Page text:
The third NCIS show is also the newest: NCIS: Hawai’i debuted with its 10 p.m. ET time slot on Mondays, immediately following NCIS after both shows premiered back on September 20. It didn’t take long for CBS to order more of the Aloha State-set spinoff, and it too is going strong this season.
- Live+Same: 0.5 rating and 5.3 million viewers
- Live+3: 0.7 rating (40% rise) and 7.5 million viewers (41% rise)
- Live+7: 0.7 rating (40% rise) and 8.1 million viewers (52% rise)
So, what do these numbers tell us? Well, all three shows are still crushing when it comes to audience size, and NCIS can rival any other show on television when it comes to viewership in all three categories. LA and Hawai’i are pretty even in Live+Same, but Hawai’i pulls ahead in viewership starting with Live+3, and LA pulls ahead in ratings starting with Live+7. NCIS remains the clear winner, while the two spinoffs are more or less equal with each other. All three are certainly hits.
9-1-1 And 9-1-1: Lone Star
9-1-1 returned to Fox on Mondays at 8 p.m. ET for Season 5 back on September 20 and ultimately rose to become TV’s biggest ratings hit of fall 2021. Fox’s emergency responder drama was a hit in Live+Same, got a big boost in Live+3, and continued to grow for Live+7. The show hasn’t returned for the second half of the fifth season just yet, but after the fall season, 9-1-1 is averaging some impressive numbers:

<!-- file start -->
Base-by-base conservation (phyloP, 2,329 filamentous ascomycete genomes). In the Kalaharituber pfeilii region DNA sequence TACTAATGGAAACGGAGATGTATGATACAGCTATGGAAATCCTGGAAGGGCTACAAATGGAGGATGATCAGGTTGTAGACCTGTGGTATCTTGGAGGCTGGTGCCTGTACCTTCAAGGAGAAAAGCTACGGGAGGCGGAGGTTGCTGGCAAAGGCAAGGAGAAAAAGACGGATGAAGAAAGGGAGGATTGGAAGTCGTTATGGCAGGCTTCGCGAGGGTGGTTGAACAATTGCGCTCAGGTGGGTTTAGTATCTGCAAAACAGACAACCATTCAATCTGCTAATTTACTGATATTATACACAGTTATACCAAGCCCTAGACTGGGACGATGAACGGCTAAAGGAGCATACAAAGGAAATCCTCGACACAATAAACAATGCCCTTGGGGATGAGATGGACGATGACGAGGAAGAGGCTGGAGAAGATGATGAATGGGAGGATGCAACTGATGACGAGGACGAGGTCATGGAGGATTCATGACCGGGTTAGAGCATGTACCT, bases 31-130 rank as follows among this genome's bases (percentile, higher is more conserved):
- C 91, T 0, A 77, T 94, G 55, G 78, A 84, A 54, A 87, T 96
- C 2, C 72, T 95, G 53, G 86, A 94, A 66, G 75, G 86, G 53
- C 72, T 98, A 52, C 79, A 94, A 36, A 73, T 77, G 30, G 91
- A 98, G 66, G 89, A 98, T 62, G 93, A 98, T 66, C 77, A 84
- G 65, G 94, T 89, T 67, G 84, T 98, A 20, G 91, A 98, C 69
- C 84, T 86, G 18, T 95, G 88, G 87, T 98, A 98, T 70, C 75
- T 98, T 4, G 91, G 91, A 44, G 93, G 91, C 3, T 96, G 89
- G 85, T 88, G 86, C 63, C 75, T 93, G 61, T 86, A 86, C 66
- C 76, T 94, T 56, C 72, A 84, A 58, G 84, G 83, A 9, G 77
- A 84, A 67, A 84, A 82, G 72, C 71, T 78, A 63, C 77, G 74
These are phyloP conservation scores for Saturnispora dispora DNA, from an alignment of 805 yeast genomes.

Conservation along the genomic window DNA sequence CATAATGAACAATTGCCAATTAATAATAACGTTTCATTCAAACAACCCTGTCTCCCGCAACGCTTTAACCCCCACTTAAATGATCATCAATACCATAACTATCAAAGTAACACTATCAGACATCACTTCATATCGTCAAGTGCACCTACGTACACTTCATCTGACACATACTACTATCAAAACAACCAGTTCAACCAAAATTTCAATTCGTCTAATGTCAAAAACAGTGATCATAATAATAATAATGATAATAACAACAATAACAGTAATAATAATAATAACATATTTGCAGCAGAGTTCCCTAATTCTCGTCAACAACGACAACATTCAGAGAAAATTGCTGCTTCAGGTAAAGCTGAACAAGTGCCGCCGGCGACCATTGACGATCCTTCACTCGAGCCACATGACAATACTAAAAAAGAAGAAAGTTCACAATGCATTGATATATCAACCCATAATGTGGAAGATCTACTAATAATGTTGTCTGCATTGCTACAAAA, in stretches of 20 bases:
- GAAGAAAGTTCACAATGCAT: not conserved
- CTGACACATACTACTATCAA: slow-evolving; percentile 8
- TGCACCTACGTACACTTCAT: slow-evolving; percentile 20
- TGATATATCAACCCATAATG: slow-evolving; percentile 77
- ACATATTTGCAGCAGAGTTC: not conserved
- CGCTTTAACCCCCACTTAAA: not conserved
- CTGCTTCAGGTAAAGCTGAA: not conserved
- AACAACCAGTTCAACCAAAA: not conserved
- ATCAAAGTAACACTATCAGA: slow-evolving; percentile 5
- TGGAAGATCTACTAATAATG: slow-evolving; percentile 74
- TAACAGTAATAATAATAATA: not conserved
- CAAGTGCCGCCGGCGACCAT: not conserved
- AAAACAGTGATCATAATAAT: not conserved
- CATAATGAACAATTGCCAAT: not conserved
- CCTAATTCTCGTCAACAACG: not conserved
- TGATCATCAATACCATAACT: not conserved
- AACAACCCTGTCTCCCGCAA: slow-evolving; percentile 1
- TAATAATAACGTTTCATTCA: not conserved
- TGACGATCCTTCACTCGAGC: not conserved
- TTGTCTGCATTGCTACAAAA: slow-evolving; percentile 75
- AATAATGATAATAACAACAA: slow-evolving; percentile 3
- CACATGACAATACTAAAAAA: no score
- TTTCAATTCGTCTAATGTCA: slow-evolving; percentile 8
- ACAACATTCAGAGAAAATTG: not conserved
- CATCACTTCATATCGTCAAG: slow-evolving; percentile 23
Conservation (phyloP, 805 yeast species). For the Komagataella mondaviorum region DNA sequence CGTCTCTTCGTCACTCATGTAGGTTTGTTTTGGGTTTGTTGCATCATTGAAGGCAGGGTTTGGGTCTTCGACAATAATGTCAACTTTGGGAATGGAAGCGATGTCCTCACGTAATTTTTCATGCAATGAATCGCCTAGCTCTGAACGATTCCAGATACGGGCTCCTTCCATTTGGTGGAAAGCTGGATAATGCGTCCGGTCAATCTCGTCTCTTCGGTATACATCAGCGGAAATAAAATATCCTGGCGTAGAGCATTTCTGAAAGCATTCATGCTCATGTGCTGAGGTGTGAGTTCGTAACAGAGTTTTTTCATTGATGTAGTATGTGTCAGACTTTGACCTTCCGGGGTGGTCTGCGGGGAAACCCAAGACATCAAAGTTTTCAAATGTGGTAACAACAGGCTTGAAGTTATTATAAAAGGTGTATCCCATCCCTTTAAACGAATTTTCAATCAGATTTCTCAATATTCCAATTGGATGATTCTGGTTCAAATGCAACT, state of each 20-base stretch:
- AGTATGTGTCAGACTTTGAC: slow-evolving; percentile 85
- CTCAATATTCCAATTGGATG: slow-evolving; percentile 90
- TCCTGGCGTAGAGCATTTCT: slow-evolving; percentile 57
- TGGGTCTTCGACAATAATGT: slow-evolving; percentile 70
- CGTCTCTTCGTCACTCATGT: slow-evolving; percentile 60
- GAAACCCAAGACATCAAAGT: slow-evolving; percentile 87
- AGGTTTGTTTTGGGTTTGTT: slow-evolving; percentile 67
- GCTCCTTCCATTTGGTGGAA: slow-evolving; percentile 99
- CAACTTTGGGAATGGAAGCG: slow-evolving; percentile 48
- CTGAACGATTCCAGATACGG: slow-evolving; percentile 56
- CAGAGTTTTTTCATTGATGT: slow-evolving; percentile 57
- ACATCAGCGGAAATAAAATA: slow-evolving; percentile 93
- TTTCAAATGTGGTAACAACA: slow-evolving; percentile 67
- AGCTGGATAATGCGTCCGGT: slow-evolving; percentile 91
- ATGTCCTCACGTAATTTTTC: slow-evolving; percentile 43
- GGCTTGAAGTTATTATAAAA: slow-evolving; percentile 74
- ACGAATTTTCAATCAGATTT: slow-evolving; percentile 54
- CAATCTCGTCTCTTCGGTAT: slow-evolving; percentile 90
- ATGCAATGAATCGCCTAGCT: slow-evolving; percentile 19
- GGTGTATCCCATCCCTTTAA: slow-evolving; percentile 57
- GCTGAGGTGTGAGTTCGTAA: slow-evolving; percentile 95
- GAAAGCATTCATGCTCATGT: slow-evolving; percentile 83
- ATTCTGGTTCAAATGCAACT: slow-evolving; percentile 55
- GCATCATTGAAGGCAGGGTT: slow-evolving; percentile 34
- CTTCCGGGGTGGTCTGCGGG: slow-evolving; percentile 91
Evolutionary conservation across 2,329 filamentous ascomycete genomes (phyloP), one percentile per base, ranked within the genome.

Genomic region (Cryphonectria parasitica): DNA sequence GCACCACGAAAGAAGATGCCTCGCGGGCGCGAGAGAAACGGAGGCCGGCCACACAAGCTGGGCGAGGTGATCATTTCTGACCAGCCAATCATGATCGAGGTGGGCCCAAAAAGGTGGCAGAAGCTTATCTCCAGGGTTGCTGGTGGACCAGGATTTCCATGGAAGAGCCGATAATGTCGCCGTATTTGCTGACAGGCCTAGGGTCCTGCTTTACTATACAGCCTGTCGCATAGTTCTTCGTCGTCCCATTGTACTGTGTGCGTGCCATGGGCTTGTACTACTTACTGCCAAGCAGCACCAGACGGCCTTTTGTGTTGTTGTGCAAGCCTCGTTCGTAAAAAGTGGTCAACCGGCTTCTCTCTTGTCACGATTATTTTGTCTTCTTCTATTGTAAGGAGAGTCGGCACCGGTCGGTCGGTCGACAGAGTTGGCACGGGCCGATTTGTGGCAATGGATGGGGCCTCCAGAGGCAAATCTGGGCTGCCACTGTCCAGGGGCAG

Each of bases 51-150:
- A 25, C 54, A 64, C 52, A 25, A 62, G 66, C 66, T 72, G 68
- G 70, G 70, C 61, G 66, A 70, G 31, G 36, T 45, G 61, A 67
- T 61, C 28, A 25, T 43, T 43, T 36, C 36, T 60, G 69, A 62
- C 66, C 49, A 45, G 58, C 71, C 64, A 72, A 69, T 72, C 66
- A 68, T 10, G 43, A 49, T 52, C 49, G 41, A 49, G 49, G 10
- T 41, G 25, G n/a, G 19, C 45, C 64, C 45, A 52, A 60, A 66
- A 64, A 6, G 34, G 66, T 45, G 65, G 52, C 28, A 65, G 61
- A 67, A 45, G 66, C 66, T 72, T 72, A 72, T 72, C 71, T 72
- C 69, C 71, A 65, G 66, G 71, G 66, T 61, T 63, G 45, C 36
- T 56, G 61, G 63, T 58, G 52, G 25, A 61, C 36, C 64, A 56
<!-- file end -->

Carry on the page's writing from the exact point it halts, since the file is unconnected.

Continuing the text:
- Live+Same: 0.8 rating and 5.2 million viewers
- Live+3: 1.3 rating (63% rise) and 7.6 million viewers (46% rise)
- Live+7: 1.4 rating (75% rise) and 8.3 million (59% rise)
9-1-1: Lone Star didn’t return to Fox with Season 3 until January 3 to take over the 8 p.m. ET time slot on Mondays until 9-1-1 returns in March, but the switch from the parent series to the spinoff didn’t result in a drastic drop in the ratings or viewership. In fact, I wouldn’t be surprised to see the spinoff join 9-1-1 toward the top of the list of top shows by the end of the season. Although not many episodes have aired at this point in the new year, the early numbers prove that Lone Star is a major hit for the network:
- Live+Same: 0.8 rating and 5.5 million viewers